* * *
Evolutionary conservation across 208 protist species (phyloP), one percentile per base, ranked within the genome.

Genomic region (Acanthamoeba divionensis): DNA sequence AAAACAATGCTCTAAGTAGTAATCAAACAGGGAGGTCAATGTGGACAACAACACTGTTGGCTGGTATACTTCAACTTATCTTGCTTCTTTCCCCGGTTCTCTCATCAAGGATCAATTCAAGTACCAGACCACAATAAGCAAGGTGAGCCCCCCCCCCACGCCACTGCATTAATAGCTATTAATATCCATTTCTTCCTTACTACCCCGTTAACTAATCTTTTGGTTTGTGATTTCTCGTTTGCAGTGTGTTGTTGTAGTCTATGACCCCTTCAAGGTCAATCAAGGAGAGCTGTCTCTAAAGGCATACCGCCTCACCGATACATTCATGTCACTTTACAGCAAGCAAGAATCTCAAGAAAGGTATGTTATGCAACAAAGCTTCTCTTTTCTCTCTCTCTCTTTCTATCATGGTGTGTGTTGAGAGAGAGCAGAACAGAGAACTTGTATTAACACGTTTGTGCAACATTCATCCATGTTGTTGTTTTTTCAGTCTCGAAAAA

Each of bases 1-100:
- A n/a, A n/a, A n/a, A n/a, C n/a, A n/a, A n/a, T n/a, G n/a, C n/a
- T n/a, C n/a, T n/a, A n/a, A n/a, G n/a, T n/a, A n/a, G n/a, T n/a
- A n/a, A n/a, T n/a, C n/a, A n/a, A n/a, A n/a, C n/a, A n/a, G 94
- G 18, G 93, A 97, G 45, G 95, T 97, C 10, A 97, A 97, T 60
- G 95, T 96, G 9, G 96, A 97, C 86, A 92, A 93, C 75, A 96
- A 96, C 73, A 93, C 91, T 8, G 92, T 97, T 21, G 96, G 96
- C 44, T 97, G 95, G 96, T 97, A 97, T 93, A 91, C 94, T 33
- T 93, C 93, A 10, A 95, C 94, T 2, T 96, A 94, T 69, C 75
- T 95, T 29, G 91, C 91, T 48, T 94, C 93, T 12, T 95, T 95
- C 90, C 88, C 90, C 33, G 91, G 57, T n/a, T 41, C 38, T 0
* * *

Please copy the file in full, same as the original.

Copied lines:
Evolutionary conservation across 208 protist species (phyloP), one percentile per base, ranked within the genome.

Genomic region (Acanthamoeba divionensis): DNA sequence AAAACAATGCTCTAAGTAGTAATCAAACAGGGAGGTCAATGTGGACAACAACACTGTTGGCTGGTATACTTCAACTTATCTTGCTTCTTTCCCCGGTTCTCTCATCAAGGATCAATTCAAGTACCAGACCACAATAAGCAAGGTGAGCCCCCCCCCCACGCCACTGCATTAATAGCTATTAATATCCATTTCTTCCTTACTACCCCGTTAACTAATCTTTTGGTTTGTGATTTCTCGTTTGCAGTGTGTTGTTGTAGTCTATGACCCCTTCAAGGTCAATCAAGGAGAGCTGTCTCTAAAGGCATACCGCCTCACCGATACATTCATGTCACTTTACAGCAAGCAAGAATCTCAAGAAAGGTATGTTATGCAACAAAGCTTCTCTTTTCTCTCTCTCTCTTTCTATCATGGTGTGTGTTGAGAGAGAGCAGAACAGAGAACTTGTATTAACACGTTTGTGCAACATTCATCCATGTTGTTGTTTTTTCAGTCTCGAAAAA

Each of bases 1-100:
- A n/a, A n/a, A n/a, A n/a, C n/a, A n/a, A n/a, T n/a, G n/a, C n/a
- T n/a, C n/a, T n/a, A n/a, A n/a, G n/a, T n/a, A n/a, G n/a, T n/a
- A n/a, A n/a, T n/a, C n/a, A n/a, A n/a, A n/a, C n/a, A n/a, G 94
- G 18, G 93, A 97, G 45, G 95, T 97, C 10, A 97, A 97, T 60
- G 95, T 96, G 9, G 96, A 97, C 86, A 92, A 93, C 75, A 96
- A 96, C 73, A 93, C 91, T 8, G 92, T 97, T 21, G 96, G 96
- C 44, T 97, G 95, G 96, T 97, A 97, T 93, A 91, C 94, T 33
- T 93, C 93, A 10, A 95, C 94, T 2, T 96, A 94, T 69, C 75
- T 95, T 29, G 91, C 91, T 48, T 94, C 93, T 12, T 95, T 95
- C 90, C 88, C 90, C 33, G 91, G 57, T n/a, T 41, C 38, T 0